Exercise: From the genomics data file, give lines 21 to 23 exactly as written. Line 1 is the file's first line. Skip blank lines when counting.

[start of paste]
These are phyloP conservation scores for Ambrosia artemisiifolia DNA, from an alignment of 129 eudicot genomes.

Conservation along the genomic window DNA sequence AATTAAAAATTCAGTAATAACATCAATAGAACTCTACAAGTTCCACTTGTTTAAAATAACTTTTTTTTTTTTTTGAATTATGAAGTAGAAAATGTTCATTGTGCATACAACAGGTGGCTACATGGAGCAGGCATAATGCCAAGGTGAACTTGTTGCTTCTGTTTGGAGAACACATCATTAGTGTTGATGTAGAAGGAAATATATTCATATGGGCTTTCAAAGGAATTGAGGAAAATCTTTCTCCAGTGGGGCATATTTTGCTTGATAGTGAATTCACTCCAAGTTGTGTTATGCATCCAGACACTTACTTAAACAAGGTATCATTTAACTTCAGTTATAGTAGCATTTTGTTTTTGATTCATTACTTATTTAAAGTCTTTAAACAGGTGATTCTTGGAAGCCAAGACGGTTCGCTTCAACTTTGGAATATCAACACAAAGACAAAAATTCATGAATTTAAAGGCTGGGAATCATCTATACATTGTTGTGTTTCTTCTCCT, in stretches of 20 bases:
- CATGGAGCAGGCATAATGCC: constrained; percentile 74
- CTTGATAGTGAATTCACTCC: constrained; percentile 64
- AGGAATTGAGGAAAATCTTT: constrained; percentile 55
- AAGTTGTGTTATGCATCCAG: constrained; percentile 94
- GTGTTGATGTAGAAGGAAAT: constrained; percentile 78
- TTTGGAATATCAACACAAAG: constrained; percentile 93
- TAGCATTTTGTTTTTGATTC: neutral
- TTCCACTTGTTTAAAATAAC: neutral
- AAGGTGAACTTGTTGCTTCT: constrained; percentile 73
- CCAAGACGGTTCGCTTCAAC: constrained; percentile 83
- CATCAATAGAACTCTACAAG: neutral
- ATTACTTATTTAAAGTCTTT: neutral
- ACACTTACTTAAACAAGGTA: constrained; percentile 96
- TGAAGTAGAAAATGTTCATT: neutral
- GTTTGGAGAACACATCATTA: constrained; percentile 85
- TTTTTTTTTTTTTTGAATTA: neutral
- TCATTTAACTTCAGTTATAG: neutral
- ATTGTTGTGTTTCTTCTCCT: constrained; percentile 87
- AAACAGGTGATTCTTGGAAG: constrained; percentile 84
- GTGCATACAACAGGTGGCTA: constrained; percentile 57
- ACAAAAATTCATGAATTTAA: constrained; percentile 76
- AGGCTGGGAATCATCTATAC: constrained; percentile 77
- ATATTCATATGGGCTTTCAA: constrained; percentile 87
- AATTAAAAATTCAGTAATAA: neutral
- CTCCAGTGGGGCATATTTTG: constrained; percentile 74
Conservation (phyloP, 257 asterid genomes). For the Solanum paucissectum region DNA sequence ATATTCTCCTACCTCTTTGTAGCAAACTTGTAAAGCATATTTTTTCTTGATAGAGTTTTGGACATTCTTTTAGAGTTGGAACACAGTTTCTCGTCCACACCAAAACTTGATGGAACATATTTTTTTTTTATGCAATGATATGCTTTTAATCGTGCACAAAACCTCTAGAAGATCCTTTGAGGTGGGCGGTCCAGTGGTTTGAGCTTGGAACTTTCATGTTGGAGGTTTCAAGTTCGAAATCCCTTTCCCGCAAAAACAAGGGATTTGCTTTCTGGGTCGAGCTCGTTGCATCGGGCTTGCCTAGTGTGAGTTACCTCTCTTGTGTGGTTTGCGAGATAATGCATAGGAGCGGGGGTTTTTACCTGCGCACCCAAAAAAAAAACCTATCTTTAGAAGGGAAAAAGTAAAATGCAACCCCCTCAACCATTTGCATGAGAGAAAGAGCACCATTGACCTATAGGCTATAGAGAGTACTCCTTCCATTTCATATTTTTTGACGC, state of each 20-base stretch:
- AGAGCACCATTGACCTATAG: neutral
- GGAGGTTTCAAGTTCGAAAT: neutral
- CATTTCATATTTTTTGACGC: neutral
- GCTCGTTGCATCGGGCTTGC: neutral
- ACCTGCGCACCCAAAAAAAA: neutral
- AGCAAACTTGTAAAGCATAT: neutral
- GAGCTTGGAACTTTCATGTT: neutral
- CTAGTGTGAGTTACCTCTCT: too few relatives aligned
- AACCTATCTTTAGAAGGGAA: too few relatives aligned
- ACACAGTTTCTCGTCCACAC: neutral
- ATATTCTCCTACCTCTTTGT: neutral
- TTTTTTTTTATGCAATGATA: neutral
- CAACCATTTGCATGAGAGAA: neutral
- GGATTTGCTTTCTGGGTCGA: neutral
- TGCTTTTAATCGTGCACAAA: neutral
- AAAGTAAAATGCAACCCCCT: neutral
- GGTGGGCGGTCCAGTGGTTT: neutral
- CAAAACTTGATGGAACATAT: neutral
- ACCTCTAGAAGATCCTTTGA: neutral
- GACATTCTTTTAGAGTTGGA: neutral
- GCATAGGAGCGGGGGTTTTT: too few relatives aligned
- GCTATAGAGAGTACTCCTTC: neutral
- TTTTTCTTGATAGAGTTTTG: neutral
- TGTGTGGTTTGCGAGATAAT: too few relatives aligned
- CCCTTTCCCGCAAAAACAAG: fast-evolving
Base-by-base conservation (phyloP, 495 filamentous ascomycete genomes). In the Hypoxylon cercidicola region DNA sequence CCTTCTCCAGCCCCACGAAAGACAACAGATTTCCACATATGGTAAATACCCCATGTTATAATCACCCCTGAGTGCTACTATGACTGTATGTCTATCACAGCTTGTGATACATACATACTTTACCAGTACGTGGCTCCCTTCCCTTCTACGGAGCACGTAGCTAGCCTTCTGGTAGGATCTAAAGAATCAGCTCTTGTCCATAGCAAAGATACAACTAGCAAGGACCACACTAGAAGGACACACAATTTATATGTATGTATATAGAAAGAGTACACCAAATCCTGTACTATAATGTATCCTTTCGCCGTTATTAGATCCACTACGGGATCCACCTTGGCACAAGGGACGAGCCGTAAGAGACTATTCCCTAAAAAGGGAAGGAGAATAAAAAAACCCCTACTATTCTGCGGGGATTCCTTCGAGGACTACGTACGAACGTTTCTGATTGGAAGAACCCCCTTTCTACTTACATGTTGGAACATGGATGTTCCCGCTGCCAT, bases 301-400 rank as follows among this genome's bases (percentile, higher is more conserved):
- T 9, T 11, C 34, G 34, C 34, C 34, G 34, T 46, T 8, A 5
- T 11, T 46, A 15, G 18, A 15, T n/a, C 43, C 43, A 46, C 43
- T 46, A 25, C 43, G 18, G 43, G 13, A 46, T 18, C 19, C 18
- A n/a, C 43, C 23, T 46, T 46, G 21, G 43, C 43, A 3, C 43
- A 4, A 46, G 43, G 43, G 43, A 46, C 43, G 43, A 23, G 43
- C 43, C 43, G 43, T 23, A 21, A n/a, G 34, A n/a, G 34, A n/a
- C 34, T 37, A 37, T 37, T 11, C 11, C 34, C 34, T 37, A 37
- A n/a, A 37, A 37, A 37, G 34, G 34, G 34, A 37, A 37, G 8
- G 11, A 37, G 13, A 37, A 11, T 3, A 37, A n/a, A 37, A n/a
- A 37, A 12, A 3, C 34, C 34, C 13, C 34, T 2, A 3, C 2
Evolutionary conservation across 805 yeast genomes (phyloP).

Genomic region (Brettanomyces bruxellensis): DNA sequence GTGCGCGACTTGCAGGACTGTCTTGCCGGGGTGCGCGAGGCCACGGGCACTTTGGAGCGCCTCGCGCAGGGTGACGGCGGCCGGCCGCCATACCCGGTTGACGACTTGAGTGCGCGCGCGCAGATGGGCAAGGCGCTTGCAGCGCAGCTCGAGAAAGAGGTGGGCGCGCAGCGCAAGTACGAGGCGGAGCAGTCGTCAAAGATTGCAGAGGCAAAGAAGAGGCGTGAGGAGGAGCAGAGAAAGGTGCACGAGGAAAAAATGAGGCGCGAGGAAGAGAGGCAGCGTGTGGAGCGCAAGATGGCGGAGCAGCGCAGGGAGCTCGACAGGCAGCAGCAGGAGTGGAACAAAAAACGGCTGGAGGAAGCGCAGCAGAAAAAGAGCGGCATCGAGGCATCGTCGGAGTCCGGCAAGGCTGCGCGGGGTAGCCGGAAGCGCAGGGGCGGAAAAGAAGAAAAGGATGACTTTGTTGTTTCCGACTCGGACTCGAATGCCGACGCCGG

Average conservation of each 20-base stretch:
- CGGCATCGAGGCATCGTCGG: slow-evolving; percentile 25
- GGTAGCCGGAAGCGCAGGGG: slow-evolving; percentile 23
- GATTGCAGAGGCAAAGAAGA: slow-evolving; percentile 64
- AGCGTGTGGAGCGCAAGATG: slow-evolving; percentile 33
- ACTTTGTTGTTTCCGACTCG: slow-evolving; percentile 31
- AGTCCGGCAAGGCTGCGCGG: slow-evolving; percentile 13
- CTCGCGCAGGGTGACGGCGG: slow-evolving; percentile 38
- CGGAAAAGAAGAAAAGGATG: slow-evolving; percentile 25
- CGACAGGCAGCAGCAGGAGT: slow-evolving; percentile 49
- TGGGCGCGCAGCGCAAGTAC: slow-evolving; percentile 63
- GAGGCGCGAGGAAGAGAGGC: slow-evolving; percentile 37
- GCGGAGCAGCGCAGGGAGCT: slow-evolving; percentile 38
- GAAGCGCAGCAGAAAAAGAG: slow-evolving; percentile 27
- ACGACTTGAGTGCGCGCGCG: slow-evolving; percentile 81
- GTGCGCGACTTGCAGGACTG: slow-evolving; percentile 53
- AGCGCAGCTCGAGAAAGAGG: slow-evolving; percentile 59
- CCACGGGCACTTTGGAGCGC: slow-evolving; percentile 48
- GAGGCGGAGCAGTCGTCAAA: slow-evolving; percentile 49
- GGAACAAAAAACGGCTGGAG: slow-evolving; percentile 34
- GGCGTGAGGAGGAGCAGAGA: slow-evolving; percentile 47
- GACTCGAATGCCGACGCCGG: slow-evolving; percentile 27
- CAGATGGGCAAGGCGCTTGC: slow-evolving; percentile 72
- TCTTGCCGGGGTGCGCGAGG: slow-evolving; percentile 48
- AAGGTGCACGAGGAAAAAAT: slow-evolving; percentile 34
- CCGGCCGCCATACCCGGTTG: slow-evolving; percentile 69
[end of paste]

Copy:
- AAACAGGTGATTCTTGGAAG: constrained; percentile 84
- GTGCATACAACAGGTGGCTA: constrained; percentile 57
- ACAAAAATTCATGAATTTAA: constrained; percentile 76